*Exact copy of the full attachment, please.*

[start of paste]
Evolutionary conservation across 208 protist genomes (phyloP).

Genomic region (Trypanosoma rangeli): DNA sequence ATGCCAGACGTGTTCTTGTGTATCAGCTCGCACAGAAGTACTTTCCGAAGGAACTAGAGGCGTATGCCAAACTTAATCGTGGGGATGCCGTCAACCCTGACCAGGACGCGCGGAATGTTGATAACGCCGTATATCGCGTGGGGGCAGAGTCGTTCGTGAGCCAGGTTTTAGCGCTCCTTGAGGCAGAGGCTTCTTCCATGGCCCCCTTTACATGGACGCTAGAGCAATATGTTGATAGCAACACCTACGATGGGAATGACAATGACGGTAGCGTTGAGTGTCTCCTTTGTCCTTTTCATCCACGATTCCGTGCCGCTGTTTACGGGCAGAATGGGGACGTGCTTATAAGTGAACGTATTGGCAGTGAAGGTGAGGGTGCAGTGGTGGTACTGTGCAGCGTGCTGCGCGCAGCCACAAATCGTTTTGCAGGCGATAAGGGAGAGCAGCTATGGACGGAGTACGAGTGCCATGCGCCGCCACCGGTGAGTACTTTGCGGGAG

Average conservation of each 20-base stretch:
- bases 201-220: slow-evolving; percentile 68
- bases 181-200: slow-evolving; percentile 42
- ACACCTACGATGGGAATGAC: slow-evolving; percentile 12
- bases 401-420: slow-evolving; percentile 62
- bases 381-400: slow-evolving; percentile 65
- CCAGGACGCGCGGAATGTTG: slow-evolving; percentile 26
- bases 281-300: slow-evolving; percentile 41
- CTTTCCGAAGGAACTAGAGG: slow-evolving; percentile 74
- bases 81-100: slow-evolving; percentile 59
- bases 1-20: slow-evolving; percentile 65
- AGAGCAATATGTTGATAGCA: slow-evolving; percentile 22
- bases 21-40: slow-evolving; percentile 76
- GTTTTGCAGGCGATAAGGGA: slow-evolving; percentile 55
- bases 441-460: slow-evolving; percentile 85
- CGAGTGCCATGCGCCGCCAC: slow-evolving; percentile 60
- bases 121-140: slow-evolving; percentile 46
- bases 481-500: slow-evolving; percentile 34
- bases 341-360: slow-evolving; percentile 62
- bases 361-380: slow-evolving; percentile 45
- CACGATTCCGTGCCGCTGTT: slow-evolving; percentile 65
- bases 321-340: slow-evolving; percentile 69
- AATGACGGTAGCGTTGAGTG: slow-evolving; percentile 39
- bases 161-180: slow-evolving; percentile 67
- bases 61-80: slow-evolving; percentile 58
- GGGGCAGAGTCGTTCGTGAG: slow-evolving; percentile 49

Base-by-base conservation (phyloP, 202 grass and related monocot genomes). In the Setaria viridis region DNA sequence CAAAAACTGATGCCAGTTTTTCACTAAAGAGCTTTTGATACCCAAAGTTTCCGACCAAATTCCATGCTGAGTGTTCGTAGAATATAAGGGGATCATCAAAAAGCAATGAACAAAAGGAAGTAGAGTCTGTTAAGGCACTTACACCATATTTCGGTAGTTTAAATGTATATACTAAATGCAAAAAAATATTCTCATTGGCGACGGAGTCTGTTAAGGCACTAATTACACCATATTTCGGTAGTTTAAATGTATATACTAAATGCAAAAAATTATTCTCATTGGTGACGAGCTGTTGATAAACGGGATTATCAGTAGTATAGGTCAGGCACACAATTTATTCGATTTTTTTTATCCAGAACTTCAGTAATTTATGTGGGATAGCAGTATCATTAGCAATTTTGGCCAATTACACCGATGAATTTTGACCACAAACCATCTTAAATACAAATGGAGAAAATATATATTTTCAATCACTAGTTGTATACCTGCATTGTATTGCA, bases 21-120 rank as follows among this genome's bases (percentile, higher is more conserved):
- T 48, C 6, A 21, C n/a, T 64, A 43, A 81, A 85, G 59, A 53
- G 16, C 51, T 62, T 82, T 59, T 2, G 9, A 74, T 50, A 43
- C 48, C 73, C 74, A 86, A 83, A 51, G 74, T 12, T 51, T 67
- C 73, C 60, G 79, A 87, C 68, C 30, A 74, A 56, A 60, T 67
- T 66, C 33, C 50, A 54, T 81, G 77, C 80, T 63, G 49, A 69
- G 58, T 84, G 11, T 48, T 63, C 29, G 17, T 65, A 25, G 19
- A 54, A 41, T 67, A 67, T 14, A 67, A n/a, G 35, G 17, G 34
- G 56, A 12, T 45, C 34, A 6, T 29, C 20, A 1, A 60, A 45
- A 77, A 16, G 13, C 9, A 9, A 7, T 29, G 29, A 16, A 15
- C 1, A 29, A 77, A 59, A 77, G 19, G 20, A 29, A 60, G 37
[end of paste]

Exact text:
Evolutionary conservation across 208 protist genomes (phyloP).

Genomic region (Trypanosoma rangeli): DNA sequence ATGCCAGACGTGTTCTTGTGTATCAGCTCGCACAGAAGTACTTTCCGAAGGAACTAGAGGCGTATGCCAAACTTAATCGTGGGGATGCCGTCAACCCTGACCAGGACGCGCGGAATGTTGATAACGCCGTATATCGCGTGGGGGCAGAGTCGTTCGTGAGCCAGGTTTTAGCGCTCCTTGAGGCAGAGGCTTCTTCCATGGCCCCCTTTACATGGACGCTAGAGCAATATGTTGATAGCAACACCTACGATGGGAATGACAATGACGGTAGCGTTGAGTGTCTCCTTTGTCCTTTTCATCCACGATTCCGTGCCGCTGTTTACGGGCAGAATGGGGACGTGCTTATAAGTGAACGTATTGGCAGTGAAGGTGAGGGTGCAGTGGTGGTACTGTGCAGCGTGCTGCGCGCAGCCACAAATCGTTTTGCAGGCGATAAGGGAGAGCAGCTATGGACGGAGTACGAGTGCCATGCGCCGCCACCGGTGAGTACTTTGCGGGAG

Average conservation of each 20-base stretch:
- bases 201-220: slow-evolving; percentile 68
- bases 181-200: slow-evolving; percentile 42
- ACACCTACGATGGGAATGAC: slow-evolving; percentile 12
- bases 401-420: slow-evolving; percentile 62
- bases 381-400: slow-evolving; percentile 65
- CCAGGACGCGCGGAATGTTG: slow-evolving; percentile 26
- bases 281-300: slow-evolving; percentile 41
- CTTTCCGAAGGAACTAGAGG: slow-evolving; percentile 74
- bases 81-100: slow-evolving; percentile 59
- bases 1-20: slow-evolving; percentile 65
- AGAGCAATATGTTGATAGCA: slow-evolving; percentile 22
- bases 21-40: slow-evolving; percentile 76
- GTTTTGCAGGCGATAAGGGA: slow-evolving; percentile 55
- bases 441-460: slow-evolving; percentile 85
- CGAGTGCCATGCGCCGCCAC: slow-evolving; percentile 60
- bases 121-140: slow-evolving; percentile 46
- bases 481-500: slow-evolving; percentile 34
- bases 341-360: slow-evolving; percentile 62
- bases 361-380: slow-evolving; percentile 45
- CACGATTCCGTGCCGCTGTT: slow-evolving; percentile 65
- bases 321-340: slow-evolving; percentile 69
- AATGACGGTAGCGTTGAGTG: slow-evolving; percentile 39
- bases 161-180: slow-evolving; percentile 67
- bases 61-80: slow-evolving; percentile 58
- GGGGCAGAGTCGTTCGTGAG: slow-evolving; percentile 49

Base-by-base conservation (phyloP, 202 grass and related monocot genomes). In the Setaria viridis region DNA sequence CAAAAACTGATGCCAGTTTTTCACTAAAGAGCTTTTGATACCCAAAGTTTCCGACCAAATTCCATGCTGAGTGTTCGTAGAATATAAGGGGATCATCAAAAAGCAATGAACAAAAGGAAGTAGAGTCTGTTAAGGCACTTACACCATATTTCGGTAGTTTAAATGTATATACTAAATGCAAAAAAATATTCTCATTGGCGACGGAGTCTGTTAAGGCACTAATTACACCATATTTCGGTAGTTTAAATGTATATACTAAATGCAAAAAATTATTCTCATTGGTGACGAGCTGTTGATAAACGGGATTATCAGTAGTATAGGTCAGGCACACAATTTATTCGATTTTTTTTATCCAGAACTTCAGTAATTTATGTGGGATAGCAGTATCATTAGCAATTTTGGCCAATTACACCGATGAATTTTGACCACAAACCATCTTAAATACAAATGGAGAAAATATATATTTTCAATCACTAGTTGTATACCTGCATTGTATTGCA, bases 21-120 rank as follows among this genome's bases (percentile, higher is more conserved):
- T 48, C 6, A 21, C n/a, T 64, A 43, A 81, A 85, G 59, A 53
- G 16, C 51, T 62, T 82, T 59, T 2, G 9, A 74, T 50, A 43
- C 48, C 73, C 74, A 86, A 83, A 51, G 74, T 12, T 51, T 67
- C 73, C 60, G 79, A 87, C 68, C 30, A 74, A 56, A 60, T 67
- T 66, C 33, C 50, A 54, T 81, G 77, C 80, T 63, G 49, A 69
- G 58, T 84, G 11, T 48, T 63, C 29, G 17, T 65, A 25, G 19
- A 54, A 41, T 67, A 67, T 14, A 67, A n/a, G 35, G 17, G 34
- G 56, A 12, T 45, C 34, A 6, T 29, C 20, A 1, A 60, A 45
- A 77, A 16, G 13, C 9, A 9, A 7, T 29, G 29, A 16, A 15
- C 1, A 29, A 77, A 59, A 77, G 19, G 20, A 29, A 60, G 37